A Guide To Effective Church Presentations

I originally wrote this article on my personal blog in 2008, but sadly the presentations I see today are still as bad as those I saw in 2008. So I've decided to re-post it here in its entirety in the hopes that folks will pass it on to those who are often presenting in church in the hopes of improving their presentations.

So, you've been tasked with showing a presentation on mission work in a certain country, and you want to use LibreOffice Impress or Microsoft PowerPoint. How do you go about making an effective presentation?

For some reason, most presentations given in church are long, mostly boring, and poorly done. In this article I'd like to highlight a few things that should help make your presentation short, effective, and painless to your audience.

Rule of 5s

The first and most important thing you can do with your presentation is follow the rule of 5s. It looks like this:

  • No more than 5 minutes total presentation time
  • No more than 5 slides in total
  • No more than 5 pictures per slide
  • No more than 5 bullets per slide
  • No more than 5 words per bullet

Your presentation is supposed to be a summary of what you're saying, not the other way round (as seems to be the case most of the time). People cannot read all the little facts and details on each slide, there isn't enough time. What's the point of talking if your presentation contains all the details? Keeping the number of items down to 5 or less ensures that your presentation becomes a summary, rather than an essay. A 5 minute presentation gives you 5 minutes to pray about it afterward, and means that you don't delay a service for more than 10 minutes in total.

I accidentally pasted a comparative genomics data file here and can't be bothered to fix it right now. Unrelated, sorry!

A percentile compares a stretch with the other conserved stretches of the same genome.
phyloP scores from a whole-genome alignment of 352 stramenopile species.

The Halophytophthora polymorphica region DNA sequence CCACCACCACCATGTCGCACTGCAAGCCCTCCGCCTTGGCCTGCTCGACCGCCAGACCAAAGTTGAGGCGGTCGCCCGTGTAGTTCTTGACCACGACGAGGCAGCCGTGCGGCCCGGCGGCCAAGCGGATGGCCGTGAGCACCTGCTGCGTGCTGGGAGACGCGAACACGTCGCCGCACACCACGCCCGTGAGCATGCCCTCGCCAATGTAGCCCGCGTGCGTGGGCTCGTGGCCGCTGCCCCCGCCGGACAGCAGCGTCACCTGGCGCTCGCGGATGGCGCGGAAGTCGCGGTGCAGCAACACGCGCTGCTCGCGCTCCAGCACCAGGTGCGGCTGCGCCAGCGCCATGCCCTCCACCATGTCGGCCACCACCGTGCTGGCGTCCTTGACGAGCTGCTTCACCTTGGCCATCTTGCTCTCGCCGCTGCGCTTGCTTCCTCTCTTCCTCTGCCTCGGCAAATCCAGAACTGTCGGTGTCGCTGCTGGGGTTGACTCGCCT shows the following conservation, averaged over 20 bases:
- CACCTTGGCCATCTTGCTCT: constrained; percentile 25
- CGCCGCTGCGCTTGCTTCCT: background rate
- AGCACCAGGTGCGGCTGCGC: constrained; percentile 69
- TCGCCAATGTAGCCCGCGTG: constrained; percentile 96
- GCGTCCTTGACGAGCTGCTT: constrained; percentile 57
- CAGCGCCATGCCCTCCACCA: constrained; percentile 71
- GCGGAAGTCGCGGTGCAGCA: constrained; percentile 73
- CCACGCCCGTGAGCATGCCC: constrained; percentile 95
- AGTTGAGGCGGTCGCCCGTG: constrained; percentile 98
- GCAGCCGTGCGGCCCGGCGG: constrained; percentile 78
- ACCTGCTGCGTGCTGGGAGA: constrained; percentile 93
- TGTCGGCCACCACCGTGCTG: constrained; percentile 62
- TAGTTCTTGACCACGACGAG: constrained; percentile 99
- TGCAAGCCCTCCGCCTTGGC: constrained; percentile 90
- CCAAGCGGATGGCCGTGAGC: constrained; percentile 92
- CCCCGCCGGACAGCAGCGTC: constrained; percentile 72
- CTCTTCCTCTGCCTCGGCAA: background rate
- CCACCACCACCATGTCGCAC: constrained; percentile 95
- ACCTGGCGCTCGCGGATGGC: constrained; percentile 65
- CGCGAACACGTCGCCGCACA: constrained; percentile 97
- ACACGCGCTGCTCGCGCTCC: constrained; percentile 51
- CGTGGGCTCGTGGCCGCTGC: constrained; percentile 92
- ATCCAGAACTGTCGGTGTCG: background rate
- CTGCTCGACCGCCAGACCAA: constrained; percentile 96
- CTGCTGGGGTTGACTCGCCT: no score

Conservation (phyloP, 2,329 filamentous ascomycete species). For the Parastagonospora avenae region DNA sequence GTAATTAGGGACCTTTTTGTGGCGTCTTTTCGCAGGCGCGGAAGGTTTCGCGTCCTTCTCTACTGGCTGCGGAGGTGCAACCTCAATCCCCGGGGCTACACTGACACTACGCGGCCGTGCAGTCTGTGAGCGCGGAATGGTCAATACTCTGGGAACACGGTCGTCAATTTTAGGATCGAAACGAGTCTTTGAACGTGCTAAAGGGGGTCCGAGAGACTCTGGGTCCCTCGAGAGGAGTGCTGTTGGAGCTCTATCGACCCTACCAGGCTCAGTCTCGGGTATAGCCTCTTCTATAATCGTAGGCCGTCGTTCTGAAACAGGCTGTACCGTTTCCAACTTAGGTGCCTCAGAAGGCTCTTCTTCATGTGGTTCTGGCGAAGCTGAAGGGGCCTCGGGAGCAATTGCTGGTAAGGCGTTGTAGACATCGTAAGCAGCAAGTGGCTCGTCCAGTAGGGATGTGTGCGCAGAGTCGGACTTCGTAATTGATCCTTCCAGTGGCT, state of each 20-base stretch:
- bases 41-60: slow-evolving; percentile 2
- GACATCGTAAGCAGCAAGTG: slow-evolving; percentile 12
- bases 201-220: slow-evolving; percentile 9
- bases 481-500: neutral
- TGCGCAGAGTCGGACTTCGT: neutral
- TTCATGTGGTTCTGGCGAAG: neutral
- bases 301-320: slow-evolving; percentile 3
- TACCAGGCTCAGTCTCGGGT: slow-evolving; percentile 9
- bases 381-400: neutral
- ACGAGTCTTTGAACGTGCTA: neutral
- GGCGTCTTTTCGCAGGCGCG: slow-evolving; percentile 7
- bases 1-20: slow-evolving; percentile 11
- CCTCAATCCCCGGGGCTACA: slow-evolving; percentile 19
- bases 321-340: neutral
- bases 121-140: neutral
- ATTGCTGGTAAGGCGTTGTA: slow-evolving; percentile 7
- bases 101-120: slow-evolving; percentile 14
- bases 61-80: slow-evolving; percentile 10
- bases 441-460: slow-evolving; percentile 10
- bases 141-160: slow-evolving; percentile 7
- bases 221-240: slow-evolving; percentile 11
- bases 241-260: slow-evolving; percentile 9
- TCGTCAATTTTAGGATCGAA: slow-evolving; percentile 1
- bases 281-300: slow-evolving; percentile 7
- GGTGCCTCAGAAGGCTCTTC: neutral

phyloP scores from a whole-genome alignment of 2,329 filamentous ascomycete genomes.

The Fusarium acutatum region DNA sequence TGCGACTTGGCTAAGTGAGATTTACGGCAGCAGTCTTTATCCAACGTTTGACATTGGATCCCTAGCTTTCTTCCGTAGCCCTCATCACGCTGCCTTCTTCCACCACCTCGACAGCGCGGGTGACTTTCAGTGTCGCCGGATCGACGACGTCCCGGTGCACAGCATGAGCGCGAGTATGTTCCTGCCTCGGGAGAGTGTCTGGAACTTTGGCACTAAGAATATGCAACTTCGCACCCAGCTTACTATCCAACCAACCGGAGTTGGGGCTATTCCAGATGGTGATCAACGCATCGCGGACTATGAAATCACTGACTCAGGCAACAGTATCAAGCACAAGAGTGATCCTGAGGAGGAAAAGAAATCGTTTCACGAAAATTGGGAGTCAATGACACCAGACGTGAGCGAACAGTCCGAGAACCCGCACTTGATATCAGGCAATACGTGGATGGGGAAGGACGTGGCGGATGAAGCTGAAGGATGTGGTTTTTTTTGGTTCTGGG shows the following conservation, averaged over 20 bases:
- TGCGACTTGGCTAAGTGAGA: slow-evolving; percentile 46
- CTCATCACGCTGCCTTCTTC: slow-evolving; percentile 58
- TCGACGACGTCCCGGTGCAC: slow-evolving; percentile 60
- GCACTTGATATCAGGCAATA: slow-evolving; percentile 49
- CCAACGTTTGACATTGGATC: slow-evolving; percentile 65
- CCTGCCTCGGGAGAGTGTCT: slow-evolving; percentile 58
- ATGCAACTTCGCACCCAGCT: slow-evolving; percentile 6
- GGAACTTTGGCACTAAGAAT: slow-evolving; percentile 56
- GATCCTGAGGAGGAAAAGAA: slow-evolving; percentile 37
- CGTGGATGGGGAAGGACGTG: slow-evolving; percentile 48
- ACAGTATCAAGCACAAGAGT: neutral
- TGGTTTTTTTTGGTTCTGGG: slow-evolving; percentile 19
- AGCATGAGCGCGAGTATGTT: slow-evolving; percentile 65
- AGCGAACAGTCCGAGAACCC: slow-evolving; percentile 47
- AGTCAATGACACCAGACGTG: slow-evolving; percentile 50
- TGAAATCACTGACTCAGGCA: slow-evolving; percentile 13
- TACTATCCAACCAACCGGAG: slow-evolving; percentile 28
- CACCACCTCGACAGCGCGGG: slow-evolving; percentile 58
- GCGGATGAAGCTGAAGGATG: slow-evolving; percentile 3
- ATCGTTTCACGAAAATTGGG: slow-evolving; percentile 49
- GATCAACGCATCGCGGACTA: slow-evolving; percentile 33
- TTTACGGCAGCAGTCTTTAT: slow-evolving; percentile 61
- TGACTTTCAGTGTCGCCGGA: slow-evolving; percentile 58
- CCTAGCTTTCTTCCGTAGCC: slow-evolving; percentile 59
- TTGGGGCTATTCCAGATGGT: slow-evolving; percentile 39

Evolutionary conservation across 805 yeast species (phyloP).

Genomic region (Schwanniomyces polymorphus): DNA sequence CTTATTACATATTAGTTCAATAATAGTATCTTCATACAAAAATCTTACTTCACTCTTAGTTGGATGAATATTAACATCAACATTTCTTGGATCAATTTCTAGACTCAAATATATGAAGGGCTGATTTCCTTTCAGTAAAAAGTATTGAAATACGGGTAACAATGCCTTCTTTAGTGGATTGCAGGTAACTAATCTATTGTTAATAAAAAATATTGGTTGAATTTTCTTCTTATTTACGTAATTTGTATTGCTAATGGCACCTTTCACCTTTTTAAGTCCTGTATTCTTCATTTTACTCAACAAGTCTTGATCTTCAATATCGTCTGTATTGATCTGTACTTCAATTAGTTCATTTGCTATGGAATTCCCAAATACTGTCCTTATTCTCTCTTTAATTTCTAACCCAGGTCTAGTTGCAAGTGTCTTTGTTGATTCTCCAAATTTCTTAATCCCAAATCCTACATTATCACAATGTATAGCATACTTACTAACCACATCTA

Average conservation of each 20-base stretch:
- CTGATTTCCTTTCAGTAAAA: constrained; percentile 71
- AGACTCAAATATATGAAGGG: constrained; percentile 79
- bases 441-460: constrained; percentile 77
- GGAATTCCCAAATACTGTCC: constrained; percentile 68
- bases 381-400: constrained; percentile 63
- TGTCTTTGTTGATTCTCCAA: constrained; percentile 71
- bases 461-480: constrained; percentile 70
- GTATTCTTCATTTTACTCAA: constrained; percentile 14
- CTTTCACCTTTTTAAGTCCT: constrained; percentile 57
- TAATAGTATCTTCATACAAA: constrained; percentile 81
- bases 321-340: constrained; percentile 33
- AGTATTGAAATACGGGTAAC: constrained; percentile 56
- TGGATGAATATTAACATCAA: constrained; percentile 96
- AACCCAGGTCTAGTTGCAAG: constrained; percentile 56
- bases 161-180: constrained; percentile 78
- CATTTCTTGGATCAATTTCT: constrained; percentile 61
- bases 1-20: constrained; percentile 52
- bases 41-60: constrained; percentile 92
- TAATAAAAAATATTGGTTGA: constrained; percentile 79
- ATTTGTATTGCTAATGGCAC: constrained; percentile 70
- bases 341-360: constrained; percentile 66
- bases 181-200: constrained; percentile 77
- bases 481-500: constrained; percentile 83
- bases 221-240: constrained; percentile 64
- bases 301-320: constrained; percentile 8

Colour Schemes

It's important to keep in mind that the colours that appear on the screen and the colours of your computer's monitor are different. Colours on your monitor are a lot brighter and contrasting than those projected onto the screen. With this in mind, you need to make sure that the colour scheme you choose works on the faded-looking screen.

The best colours to use are black for a background and white for text. Any fairly dark colour (like navy blue, for instance) generally works well as a background, although shades of green and red usually don't work as well as blue. Foreground colours should be bright, like white or a very bright yellow, with almost-white colours being the best. Once again, reds and greens don't work as well as blues and yellows.

Pictures & Graphics

People love to spruce up their presentations with pictures and little graphics. Unfortunately these never seem to work as well as intended. As dealt with in my previous point, when it comes to colours, contrasting colours are the best. Choose pictures with very bright and well-defined colours. Dark pictures just don't work.

Little graphics all over the place to make a presentation seem more "fun" tend to distract people's eyes from reading the text, which is where you actually want their attention, so rather leave them out.

While a couple of pages of pictures are nice to see, they leave the person doing the presenting with nothing to say apart from "um, there's a picture of ..." This is really silly most of the time, as presenters end up telling their audience what they can see for themselves. Rather place a few strategic pictures on the pages with your bullets, where they can help to increase the impact of your points.

Sounds & Videos